Re: [Rd] Date vs date (long)

From: Terry Therneau <>
Date: Mon, 17 Sep 2007 16:11:54 -0500 (CDT)

Peter et al

  Thanks for the comments on dates. Some of the respondents missed the point, by showing ways that I could work around the problems, when my main argument is that one shouldn't have to work around problems. So I hereto present round 2 of the debate.

 1 Postulates

  1. In my 35 year computing experience, I think that nothing frustrates me more than a computer program that tries to keep me from doing something
    "for my own protection", when I know quite well what I am doing. So postulate
    1 is a Bayesian sort of thing: the loss function is so large (hopping mad user) that one should be very cautious about creating a taboo.
  2. The S language's primary success is as a tool. Tools get used in ways that the originator never thought of. Alternate use is not wrong --- in fact you want to foster it. (My farm backround plays a role here. You wouldn't believe the number of things I've fixed with a hammer and/or wrench, when the goal was not to get it done "right", but just to get whatever done and get the crop in.)

 2 Key question

  Both a data and a time-span object consist of a numeric value along with ancillary information about how to interpret that value. For simplicity call the latter "attributes" (ignoring whether they are implemented using the attr function or slots or whatever).
  For some operations is is fairly clear what do to with both the attr and the numeric part, e.g., date + 1 is the next day. No problem here.

  For other operations, e.g., timespan^2 it is only clear that the result is no longer a timespan, but not what class it should be. I firmly believe that the right result is to toss the attribute and return the number. This makes the tool optimally useful. Returning an error message is an unneccesary and controlling response: what good did the "not legal" message do me? There are of course many cases where an error message is the only choice, because I can't see what to do with either the number or the attribute, e.g. date + string.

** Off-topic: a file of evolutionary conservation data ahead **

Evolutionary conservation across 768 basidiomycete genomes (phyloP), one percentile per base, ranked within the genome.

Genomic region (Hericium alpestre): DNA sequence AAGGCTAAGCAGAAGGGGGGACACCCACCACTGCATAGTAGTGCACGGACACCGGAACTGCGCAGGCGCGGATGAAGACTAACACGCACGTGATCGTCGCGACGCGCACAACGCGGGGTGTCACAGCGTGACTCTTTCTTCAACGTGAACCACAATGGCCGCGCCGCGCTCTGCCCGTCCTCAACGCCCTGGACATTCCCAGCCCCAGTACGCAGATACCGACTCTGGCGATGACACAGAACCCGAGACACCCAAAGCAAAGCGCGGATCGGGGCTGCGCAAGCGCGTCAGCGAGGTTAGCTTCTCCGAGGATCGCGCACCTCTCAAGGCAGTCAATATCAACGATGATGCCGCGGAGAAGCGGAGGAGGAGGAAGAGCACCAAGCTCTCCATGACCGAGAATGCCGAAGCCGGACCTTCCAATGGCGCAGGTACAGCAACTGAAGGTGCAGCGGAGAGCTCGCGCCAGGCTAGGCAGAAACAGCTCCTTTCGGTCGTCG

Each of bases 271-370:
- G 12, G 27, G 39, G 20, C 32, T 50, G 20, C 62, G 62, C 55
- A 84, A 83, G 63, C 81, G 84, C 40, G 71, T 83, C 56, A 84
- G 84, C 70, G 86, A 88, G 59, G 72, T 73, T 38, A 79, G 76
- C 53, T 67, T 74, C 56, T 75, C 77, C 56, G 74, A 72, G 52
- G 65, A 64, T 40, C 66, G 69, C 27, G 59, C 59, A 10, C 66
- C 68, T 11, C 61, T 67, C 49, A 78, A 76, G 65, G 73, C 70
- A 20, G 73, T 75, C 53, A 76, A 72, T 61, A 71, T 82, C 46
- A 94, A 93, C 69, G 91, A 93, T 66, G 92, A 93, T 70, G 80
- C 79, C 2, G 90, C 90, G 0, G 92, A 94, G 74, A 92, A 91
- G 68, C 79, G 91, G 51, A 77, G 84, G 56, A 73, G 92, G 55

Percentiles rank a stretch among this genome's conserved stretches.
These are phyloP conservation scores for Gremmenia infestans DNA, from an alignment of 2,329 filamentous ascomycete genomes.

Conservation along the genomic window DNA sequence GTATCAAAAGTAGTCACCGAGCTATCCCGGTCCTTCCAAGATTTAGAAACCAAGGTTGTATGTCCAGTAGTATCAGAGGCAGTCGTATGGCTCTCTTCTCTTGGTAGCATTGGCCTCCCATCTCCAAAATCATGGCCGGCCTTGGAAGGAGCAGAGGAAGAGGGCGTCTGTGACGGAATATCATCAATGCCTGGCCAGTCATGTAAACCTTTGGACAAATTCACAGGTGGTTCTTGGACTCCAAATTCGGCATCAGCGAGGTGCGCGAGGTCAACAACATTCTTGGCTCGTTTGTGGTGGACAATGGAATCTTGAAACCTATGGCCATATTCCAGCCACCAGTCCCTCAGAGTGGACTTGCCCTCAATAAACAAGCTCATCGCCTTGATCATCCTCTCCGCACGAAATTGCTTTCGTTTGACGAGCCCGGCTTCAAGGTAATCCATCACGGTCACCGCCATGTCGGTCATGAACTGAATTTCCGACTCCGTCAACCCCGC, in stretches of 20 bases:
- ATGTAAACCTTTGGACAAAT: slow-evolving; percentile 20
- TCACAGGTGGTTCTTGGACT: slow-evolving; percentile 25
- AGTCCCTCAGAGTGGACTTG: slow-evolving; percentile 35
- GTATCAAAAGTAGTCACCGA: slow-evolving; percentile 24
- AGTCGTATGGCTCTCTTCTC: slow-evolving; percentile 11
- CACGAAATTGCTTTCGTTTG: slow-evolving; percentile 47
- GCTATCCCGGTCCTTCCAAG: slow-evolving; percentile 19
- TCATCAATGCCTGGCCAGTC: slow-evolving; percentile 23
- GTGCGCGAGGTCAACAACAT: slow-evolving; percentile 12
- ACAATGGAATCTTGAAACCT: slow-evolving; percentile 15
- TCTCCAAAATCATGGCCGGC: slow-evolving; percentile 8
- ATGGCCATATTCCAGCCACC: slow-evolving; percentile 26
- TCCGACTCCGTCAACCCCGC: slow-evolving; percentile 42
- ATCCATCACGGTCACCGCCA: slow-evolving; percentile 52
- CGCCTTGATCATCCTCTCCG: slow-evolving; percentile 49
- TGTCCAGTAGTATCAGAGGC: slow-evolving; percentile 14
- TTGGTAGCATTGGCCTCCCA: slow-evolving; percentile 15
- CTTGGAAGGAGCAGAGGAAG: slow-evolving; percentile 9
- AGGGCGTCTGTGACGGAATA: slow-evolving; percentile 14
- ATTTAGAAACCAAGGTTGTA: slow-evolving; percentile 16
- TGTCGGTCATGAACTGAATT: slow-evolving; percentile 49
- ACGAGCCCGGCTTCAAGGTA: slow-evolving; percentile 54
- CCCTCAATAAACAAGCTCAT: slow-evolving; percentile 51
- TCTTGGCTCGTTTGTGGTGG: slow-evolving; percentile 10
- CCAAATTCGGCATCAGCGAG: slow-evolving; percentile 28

The key question is then "what is the right philosphy", flexible tool or rigorous control? Rigorous control languages have not fared well historically.

3 Hard cases

  The hardest are cases where the right return value is unclear. An example is (date + 1.73) : should one return a true date, which is integer, allow an invalid internal value that is "fixed" at print time, return a numeric, or an error message?

   I put (timespan/constant) in this category. The author has no hint as to whether the constant is unitless or not. In the medical research environment converstions back and forth from days to months and years are very common, greatly outmassing division of an iterval into pieces, so if I had to guess I would assume that I had to drop the units; another environment might be just the opposite.

4 Response to particular points:

Peter D, 9/14

  1. as.Date(x) Peter suggests (as.Date('1960-1-1') + x). This is a really good idea, as it makes the code both origin independent and clearer.
  2. "I'd advise against numeric operation on difftime objects in general, because of the unspecified units." If I carry this idea forward, the R should insist that I specify units for any variable that corresponds to a physical quantity, e.g. "height" or